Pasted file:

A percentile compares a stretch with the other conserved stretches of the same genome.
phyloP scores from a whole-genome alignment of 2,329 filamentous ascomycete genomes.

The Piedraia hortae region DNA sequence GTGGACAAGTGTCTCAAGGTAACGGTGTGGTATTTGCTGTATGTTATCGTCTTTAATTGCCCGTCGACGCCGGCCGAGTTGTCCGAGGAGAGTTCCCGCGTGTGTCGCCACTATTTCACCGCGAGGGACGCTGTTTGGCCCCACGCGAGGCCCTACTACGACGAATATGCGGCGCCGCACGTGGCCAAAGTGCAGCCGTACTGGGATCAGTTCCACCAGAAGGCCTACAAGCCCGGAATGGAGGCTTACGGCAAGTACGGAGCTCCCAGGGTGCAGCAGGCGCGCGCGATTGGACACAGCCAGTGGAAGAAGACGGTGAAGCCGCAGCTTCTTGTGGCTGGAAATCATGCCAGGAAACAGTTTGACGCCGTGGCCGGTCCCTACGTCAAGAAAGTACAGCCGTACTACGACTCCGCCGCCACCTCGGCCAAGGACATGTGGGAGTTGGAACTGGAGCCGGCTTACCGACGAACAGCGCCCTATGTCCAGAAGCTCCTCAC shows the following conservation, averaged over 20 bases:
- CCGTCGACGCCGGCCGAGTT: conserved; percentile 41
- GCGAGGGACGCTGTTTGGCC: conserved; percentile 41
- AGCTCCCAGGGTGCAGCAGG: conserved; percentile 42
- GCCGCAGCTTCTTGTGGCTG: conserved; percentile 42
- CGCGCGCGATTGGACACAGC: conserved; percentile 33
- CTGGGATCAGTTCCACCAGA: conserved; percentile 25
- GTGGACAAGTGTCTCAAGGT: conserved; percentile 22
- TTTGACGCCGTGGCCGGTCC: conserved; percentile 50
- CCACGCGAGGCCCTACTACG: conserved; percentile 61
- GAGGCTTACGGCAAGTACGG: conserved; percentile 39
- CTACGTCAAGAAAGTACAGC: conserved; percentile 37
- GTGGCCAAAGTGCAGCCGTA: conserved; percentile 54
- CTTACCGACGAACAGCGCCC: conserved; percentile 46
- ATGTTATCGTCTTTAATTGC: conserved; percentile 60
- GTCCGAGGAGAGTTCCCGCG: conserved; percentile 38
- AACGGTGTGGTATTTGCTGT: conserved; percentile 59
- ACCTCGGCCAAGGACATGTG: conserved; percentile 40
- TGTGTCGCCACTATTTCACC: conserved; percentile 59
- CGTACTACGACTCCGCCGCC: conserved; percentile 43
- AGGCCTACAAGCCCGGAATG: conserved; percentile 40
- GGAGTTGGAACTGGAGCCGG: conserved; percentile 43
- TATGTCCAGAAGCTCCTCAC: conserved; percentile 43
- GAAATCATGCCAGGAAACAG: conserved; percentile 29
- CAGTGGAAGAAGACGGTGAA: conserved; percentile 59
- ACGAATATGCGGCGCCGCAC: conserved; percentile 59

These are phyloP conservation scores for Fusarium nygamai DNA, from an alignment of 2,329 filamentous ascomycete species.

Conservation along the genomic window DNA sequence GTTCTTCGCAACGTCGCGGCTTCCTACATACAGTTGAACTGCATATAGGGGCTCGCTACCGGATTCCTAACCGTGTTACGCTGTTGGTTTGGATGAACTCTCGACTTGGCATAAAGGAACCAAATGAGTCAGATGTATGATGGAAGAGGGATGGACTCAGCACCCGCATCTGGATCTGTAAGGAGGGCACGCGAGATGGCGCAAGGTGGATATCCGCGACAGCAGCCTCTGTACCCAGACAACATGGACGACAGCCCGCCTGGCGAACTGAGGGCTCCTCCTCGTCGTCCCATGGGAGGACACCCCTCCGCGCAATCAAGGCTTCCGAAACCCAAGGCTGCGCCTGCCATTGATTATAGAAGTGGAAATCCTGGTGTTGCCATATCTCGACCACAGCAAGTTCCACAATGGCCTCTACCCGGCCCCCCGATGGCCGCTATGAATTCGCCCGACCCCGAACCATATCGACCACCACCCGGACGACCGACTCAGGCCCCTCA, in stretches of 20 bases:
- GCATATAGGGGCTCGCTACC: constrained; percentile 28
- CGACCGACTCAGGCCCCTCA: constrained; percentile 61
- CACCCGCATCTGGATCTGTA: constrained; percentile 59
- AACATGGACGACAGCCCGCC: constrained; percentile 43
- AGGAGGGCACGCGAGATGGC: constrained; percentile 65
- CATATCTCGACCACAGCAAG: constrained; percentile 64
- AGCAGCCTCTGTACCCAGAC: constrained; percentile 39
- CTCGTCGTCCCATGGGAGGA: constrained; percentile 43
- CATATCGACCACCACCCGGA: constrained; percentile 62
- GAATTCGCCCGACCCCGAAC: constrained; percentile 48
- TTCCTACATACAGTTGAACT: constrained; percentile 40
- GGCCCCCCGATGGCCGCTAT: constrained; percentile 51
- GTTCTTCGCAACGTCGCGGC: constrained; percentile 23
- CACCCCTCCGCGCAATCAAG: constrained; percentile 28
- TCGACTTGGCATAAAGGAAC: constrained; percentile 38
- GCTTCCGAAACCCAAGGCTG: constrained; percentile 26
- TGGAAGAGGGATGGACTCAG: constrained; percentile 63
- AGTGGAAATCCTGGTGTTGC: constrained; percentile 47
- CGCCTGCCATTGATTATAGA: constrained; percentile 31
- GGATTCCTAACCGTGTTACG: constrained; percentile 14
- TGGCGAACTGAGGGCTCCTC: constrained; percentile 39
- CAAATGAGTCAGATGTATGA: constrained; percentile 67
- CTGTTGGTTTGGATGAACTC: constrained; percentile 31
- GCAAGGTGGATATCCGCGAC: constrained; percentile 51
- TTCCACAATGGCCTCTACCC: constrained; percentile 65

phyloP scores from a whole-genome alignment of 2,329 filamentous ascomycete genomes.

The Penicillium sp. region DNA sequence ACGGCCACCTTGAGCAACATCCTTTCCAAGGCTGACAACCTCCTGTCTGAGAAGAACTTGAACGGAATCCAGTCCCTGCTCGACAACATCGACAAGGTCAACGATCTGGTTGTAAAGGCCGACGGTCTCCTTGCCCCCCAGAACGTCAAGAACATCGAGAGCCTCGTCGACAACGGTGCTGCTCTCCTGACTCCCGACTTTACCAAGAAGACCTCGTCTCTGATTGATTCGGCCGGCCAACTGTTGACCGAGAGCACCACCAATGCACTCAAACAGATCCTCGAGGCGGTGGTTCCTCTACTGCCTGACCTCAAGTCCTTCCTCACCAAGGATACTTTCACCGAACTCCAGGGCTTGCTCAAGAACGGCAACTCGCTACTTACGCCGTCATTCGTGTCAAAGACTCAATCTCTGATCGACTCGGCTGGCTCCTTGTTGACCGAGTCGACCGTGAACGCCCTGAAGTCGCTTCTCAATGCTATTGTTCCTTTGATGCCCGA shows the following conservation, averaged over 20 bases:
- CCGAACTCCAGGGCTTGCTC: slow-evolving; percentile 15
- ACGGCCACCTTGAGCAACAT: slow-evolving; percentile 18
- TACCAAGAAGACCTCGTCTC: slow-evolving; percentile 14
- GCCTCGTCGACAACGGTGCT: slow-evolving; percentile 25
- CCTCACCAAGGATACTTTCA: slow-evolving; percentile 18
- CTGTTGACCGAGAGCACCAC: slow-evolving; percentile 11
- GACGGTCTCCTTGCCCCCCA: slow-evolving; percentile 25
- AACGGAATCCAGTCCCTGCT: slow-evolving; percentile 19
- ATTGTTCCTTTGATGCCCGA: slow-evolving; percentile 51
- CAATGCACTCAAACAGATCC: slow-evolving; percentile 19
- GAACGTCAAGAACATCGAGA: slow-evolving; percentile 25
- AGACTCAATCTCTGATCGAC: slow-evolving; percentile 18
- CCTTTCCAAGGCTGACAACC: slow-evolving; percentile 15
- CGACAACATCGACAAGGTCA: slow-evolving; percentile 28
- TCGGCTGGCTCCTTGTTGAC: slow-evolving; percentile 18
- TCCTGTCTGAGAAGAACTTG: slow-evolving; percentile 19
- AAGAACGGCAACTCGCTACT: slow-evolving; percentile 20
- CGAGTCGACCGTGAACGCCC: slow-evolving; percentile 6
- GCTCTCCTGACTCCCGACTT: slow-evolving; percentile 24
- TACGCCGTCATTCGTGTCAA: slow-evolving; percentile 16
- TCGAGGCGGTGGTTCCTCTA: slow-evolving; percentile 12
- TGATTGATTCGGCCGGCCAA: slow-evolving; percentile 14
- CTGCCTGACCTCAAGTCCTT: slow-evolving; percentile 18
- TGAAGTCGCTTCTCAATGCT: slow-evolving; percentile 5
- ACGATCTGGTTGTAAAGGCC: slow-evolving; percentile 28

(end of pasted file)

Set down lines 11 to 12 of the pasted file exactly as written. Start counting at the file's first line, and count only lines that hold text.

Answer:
- TTTGACGCCGTGGCCGGTCC: conserved; percentile 50
- CCACGCGAGGCCCTACTACG: conserved; percentile 61